Here’s something I’ve been playing around with since I had to give a presentation on Ethics 2.0 before Christmas; is the line between private interactions and public interactions online really that clear cut?
During my research, my participants and I talked a fair bit about privacy settings online, what their expectations were in regards to audience, and what it meant to share information and posts in ‘public’. This was largely bought about by the fact that most of the participants posted and shared updates publicly. A few even thought that using privacy settings was ‘uncool’ and would lessen their potential social impact.
Setting aside the legal discussions about public and private (a tad glib, I know, as there are, and have been, much-needed discussions in this area too), there is much to be said about how users are interpreting what it means to be ‘public’, and about how their definitions of ‘public’ may well be different to not only our definitions, but also to those expected and implied by the Social Networking Sites themselves.
The public that the teenage participants thought they were sharing with wasn’t public writ large, or a general public, but what may be best considered a ‘specific public’. Whilst there was an awareness that the information put on Social Networking Sites was out in the ether for everybody to potentially read, the participants didn’t feel that meant that everybody would read it, only those interested in the subject in the first place. As one of my research participants put it when we discussed a post she wrote on a fanpage,
“sure, anyone can access if they want, but they’re not going to are they? You wouldn’t know about it if I hadn’t told you, right?”
For my participants at least, there seems to be an understanding of public to private as a scale, not as a clear-cut dichotomy. At one end of the scale, everyone in existence would have access to the post, at the other, nobody would see it. For my participants, there was an awareness of this scale, their positions on I with each post, and a careful consideration of what audience would potentially access each post and update.
This scale also seems to inform the content, timbre, and wording of their posts as well; some things that they think will have larger reach are slightly more considered or tapered so as not to give too much personal information, or to appeal to a larger-than-usual audience, whereas post to their more ‘specific publics’ and to smaller scale audiences could contain more personal information, stronger opinions, and subjects tapered to the pre-decided desires of that audience.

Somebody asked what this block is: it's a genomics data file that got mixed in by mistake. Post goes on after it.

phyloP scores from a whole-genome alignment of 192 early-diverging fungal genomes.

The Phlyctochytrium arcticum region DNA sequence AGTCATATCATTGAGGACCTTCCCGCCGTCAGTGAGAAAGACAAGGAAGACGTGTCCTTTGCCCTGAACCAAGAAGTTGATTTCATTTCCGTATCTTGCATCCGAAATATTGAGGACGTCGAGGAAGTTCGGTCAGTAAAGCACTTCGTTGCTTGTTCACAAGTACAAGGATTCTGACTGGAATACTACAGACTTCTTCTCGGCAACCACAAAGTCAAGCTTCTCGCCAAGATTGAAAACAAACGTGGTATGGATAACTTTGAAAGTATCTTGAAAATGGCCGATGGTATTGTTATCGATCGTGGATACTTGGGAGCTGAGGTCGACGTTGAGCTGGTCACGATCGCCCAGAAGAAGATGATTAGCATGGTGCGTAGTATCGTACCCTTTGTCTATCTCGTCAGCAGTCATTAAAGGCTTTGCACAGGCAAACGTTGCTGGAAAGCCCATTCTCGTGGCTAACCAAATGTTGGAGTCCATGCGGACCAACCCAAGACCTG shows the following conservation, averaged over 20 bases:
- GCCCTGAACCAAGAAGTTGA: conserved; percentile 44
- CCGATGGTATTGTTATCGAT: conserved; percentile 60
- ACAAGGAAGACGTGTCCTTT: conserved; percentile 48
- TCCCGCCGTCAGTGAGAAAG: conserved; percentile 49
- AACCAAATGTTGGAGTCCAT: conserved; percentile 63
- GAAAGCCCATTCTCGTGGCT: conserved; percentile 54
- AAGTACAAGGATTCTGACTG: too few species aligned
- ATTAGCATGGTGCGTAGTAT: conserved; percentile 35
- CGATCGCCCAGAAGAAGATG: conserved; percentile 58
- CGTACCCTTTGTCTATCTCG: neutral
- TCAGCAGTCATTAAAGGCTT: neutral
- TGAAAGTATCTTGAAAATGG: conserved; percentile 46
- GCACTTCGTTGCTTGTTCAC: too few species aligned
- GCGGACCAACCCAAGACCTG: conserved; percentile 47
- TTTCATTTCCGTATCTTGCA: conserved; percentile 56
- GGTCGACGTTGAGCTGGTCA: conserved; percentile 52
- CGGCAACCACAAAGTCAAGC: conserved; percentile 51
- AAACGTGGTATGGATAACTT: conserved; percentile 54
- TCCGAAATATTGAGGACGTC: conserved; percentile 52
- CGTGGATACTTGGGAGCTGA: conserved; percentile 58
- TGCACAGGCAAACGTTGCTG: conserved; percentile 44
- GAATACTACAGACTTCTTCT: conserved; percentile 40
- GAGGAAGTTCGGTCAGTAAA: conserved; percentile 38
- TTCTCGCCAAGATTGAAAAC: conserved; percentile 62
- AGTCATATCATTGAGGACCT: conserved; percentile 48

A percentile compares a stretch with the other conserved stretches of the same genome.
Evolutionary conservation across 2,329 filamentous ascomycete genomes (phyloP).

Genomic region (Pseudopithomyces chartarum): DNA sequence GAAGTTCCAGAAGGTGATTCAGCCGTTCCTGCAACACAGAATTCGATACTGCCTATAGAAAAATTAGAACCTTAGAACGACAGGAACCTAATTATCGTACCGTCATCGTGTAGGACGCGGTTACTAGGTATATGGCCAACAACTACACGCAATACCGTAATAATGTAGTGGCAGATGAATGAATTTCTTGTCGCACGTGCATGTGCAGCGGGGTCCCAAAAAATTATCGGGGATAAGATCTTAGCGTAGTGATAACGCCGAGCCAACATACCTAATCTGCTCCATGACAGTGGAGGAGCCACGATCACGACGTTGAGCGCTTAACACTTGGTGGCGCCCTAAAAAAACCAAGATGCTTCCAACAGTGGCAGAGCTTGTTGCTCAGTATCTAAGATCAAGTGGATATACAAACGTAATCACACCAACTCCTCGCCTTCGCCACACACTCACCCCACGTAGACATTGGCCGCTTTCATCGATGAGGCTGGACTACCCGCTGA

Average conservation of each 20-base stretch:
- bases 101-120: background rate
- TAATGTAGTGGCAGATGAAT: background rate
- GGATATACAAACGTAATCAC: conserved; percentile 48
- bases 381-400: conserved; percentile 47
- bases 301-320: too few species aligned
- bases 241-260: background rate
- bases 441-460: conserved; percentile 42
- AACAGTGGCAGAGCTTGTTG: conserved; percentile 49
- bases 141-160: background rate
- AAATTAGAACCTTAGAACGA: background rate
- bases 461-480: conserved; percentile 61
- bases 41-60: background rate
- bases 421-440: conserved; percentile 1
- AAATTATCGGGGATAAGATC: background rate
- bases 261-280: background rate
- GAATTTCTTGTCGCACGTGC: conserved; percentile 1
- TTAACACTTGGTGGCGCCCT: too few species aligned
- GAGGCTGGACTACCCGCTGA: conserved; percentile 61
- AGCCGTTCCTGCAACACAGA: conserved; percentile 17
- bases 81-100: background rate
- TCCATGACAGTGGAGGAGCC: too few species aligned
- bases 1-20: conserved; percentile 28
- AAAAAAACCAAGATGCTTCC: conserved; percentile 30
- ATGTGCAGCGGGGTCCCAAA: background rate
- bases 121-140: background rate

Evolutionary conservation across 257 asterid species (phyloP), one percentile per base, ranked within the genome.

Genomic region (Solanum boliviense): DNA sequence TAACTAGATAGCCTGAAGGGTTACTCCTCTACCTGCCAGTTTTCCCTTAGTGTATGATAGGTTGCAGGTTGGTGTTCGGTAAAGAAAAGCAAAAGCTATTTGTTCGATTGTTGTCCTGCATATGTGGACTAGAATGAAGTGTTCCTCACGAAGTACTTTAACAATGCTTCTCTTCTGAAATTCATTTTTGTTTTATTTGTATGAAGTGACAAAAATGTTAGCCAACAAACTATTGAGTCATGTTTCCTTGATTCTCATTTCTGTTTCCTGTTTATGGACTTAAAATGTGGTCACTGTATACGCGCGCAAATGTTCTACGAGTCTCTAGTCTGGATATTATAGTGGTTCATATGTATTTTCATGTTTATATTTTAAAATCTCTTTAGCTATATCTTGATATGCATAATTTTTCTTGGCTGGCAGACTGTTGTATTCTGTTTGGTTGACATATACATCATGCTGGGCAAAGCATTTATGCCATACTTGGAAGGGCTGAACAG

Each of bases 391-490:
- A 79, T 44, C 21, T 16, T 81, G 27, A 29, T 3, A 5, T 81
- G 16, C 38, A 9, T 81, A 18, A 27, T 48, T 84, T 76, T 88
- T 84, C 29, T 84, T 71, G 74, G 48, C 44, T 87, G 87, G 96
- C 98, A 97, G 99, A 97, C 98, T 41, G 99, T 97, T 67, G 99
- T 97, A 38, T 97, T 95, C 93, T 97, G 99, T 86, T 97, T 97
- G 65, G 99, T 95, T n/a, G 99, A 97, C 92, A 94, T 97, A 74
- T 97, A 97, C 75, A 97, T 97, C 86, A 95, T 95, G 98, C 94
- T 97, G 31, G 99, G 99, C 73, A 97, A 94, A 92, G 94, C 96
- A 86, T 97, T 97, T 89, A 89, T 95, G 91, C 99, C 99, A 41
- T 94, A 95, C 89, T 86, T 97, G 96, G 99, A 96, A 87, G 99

This is echoed in many ways by a spate of researchers who have struggled to gain access to otherwise public websites in order to conduct research (LeBesco 2004, Bakardjieva 2005, Johns, Chen & Hall 2003). When the researchers attempted to gain access to these communities, they were often faced with adversity from users on the whole felt that, yes their conversations were public, but not for researchers.
SO perhaps it’s time to reconsider what exactly is meant by public online, and what the expectations of that term are for everyone involved, not just from a legal perspective but also from a user-driven perspective.
There’s been a recent spate yet again, in what appears to be an oddly cyclical occurrence, of users creating their own copyright agreements and end user agreements, and sharing them on Facebook in an attempt to reclaim some aspect or other of their rights to privacy, whilst at the same time hardly ever using the mechanisms given to them to do so (such as site-built privacy settings, locking their profiles etc). Users sometimes seem unwilling to use privacy settings to control the reach of their updates, yet feel like this doesn’t mean that their updates are for everybody to use how they want. There clearly is (naïve or not) an expectation of privacy whilst still being public, a feeling that they want to share their updates publicly, but have them seen by a ‘specific public’.